Lyndsay Meyer | EurekAlert!
Further information:
http://www.osa.org

More articles from Medical Engineering:

nachricht Imaging probe yields double insight
05.08.2015 | The Agency for Science, Technology and Research (A*STAR)

nachricht Tiny mechanical wrist gives new dexterity to needlescopic surgery
24.07.2015 | Vanderbilt University

All articles from Medical Engineering >>>

The most recent press releases about innovation >>>

Die letzten 5 Focus-News des innovations-reports im Überblick:

Im Focus: An engineered surface unsticks sticky water droplets

The leaves of the lotus flower, and other natural surfaces that repel water and dirt, have been the model for many types of engineered liquid-repelling surfaces. As slippery as these surfaces are, however, tiny water droplets still stick to them. Now, Penn State researchers have developed nano/micro-textured, highly slippery surfaces able to outperform these naturally inspired coatings, particularly when the water is a vapor or tiny droplets.

Enhancing the mobility of liquid droplets on rough surfaces could improve condensation heat transfer for power-plant heat exchangers, create more efficient...

Im Focus: Increasingly severe disturbances weaken world's temperate forests

Longer, more severe, and hotter droughts and a myriad of other threats, including diseases and more extensive and severe wildfires, are threatening to transform some of the world's temperate forests, a new study published in Science has found. Without informed management, some forests could convert to shrublands or grasslands within the coming decades.

"While we have been trying to manage for resilience of 20th century conditions, we realize now that we must prepare for transformations and attempt to ease...

Im Focus: OU astrophysicist and collaborators find supermassive black holes in quasar nearest Earth

A University of Oklahoma astrophysicist and his Chinese collaborator have found two supermassive black holes in Markarian 231, the nearest quasar to Earth, using observations from NASA's Hubble Space Telescope.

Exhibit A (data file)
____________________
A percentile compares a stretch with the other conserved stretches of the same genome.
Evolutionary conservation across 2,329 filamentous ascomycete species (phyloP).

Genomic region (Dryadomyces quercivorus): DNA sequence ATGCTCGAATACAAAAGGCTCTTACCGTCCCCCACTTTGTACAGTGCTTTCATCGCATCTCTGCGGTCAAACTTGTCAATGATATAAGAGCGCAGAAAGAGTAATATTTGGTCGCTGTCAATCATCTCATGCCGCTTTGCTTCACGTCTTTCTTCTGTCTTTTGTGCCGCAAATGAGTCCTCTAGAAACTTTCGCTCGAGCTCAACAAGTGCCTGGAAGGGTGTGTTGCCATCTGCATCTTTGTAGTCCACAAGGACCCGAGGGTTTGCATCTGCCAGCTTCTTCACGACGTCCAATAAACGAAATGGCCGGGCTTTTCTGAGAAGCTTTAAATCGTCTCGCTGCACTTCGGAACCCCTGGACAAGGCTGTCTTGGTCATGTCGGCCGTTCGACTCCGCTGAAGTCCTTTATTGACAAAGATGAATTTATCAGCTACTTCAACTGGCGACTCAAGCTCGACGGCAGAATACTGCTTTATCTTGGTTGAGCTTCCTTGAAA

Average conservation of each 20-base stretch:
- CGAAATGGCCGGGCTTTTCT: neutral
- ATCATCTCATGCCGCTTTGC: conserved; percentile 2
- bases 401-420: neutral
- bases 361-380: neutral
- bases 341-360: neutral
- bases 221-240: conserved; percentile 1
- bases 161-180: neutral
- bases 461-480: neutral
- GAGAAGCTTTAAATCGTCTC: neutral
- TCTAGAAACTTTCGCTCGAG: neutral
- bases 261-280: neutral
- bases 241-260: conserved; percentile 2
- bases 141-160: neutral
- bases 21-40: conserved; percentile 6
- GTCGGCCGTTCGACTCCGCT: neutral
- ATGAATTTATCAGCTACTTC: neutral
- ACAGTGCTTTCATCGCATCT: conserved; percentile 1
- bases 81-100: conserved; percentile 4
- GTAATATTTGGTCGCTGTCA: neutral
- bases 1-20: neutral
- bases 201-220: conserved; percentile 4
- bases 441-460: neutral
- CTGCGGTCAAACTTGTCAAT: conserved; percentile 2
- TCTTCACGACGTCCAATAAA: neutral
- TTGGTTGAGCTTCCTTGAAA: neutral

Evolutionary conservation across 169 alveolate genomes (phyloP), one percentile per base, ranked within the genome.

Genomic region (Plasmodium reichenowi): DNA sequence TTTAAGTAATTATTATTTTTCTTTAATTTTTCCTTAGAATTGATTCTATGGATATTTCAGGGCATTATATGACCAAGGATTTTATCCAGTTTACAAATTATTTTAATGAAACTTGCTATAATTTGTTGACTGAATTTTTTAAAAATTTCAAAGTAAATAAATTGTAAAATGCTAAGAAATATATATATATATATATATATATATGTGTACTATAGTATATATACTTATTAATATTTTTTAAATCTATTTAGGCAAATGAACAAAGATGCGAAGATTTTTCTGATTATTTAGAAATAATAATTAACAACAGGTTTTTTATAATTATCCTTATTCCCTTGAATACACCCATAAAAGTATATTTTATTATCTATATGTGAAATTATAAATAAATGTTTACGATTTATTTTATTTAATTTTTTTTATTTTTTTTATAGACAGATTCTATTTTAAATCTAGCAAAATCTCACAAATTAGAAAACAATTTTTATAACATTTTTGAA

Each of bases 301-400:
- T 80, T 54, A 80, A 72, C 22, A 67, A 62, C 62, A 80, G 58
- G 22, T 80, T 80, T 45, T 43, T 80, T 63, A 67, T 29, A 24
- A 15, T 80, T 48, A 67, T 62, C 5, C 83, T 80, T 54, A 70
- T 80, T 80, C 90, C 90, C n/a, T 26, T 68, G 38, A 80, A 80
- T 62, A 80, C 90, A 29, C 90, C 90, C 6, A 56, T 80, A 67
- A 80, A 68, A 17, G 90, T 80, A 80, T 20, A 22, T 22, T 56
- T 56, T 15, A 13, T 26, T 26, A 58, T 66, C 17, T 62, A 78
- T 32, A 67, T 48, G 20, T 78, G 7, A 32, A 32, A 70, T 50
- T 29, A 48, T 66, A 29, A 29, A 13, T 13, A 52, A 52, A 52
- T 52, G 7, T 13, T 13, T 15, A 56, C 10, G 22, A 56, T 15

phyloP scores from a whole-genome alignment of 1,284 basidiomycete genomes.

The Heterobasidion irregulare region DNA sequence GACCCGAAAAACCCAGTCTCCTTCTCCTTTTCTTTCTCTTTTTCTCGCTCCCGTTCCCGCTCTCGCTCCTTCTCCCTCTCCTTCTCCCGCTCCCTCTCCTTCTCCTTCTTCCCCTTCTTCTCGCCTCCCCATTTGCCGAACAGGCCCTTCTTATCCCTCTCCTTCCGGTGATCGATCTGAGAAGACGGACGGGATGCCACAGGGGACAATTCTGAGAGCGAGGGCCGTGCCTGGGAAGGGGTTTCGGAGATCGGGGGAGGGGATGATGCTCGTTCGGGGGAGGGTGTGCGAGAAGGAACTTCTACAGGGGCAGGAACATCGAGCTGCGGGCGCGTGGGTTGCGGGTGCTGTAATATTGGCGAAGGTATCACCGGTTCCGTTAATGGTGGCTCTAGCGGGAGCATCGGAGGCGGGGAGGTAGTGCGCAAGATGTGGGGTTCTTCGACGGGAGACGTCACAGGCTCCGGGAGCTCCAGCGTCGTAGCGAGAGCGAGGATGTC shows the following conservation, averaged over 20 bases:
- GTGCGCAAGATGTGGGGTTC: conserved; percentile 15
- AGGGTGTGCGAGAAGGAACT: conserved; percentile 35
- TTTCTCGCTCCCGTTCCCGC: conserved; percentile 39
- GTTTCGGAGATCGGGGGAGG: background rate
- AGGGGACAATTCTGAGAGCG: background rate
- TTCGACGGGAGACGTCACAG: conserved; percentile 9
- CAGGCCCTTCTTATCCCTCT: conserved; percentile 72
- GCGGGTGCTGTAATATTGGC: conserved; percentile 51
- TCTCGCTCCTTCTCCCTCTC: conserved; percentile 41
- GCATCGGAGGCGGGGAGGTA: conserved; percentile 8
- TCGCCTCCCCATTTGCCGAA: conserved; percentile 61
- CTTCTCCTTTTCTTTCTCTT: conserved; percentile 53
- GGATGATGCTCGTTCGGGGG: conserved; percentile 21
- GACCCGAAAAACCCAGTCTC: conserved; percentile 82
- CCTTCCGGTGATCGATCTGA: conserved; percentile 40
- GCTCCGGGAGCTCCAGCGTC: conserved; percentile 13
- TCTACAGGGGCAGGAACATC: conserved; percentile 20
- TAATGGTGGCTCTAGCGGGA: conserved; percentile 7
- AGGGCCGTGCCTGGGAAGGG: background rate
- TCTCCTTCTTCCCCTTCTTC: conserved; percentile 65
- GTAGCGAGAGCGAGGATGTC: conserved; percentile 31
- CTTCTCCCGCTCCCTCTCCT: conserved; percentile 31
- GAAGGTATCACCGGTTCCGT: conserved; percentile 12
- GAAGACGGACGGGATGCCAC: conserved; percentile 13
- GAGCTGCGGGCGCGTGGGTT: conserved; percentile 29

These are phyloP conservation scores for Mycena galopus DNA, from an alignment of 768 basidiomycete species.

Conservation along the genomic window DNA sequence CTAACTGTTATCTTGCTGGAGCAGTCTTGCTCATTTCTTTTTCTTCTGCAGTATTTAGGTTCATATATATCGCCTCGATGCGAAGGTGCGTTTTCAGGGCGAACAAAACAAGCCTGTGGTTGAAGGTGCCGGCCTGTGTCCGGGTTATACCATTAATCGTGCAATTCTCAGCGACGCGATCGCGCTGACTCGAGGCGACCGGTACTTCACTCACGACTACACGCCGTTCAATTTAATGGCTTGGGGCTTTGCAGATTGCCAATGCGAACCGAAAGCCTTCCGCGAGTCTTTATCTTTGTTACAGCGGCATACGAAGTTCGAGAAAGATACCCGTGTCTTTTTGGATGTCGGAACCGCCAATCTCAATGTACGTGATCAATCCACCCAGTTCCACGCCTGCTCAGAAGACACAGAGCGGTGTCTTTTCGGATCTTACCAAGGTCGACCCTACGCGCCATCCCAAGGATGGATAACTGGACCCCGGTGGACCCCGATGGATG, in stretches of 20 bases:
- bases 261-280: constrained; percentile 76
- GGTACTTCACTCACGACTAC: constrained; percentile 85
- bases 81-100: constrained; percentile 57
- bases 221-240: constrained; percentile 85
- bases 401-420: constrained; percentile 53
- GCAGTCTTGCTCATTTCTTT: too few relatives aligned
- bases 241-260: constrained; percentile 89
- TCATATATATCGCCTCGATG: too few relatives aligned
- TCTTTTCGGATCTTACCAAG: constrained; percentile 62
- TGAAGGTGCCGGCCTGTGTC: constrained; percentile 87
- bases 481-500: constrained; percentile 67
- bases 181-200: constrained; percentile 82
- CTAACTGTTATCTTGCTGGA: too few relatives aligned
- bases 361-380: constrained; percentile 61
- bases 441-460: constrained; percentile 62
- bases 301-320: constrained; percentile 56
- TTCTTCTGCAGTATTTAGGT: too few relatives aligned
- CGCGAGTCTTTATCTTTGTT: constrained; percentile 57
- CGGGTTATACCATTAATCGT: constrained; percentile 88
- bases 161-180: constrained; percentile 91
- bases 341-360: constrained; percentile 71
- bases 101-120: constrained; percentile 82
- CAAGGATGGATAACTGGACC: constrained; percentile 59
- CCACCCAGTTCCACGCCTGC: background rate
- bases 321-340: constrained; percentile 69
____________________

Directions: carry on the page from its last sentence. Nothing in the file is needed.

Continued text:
The discovery of two supermassive black holes--one larger one and a second, smaller one--are evidence of a binary black hole and suggests that supermassive...

Im Focus: What would a tsunami in the Mediterranean look like?

A team of European researchers have developed a model to simulate the impact of tsunamis generated by earthquakes and applied it to the Eastern Mediterranean. The results show how tsunami waves could hit and inundate coastal areas in southern Italy and Greece. The study is published today (27 August) in Ocean Science, an open access journal of the European Geosciences Union (EGU).

Though not as frequent as in the Pacific and Indian oceans, tsunamis also occur in the Mediterranean, mainly due to earthquakes generated when the African...

Im Focus: Self-healing landscape: landslides after earthquake

In mountainous regions earthquakes often cause strong landslides, which can be exacerbated by heavy rain. However, after an initial increase, the frequency of these mass wasting events, often enormous and dangerous, declines, in fact independently of meteorological events and aftershocks.

These new findings are presented by a German-Franco-Japanese team of geoscientists in the current issue of the journal Geology, under the lead of the GFZ...

All Focus news of the innovation-report >>>

Anzeige

Anzeige

Event News

Networking conference in Heidelberg for outstanding mathematicians and computer scientists

20.08.2015 | Event News

Scientists meet in Münster for the world’s largest Chitin und Chitosan Conference

20.08.2015 | Event News

Large agribusiness management strategies

19.08.2015 | Event News

 
Latest News

Siemens sells 18 industrial gas turbines to Thailand

01.09.2015 | Press release

An engineered surface unsticks sticky water droplets

01.09.2015 | Materials Sciences

New material science research may advance tech tools

01.09.2015 | Materials Sciences

VideoLinks
B2B-VideoLinks
More VideoLinks >>>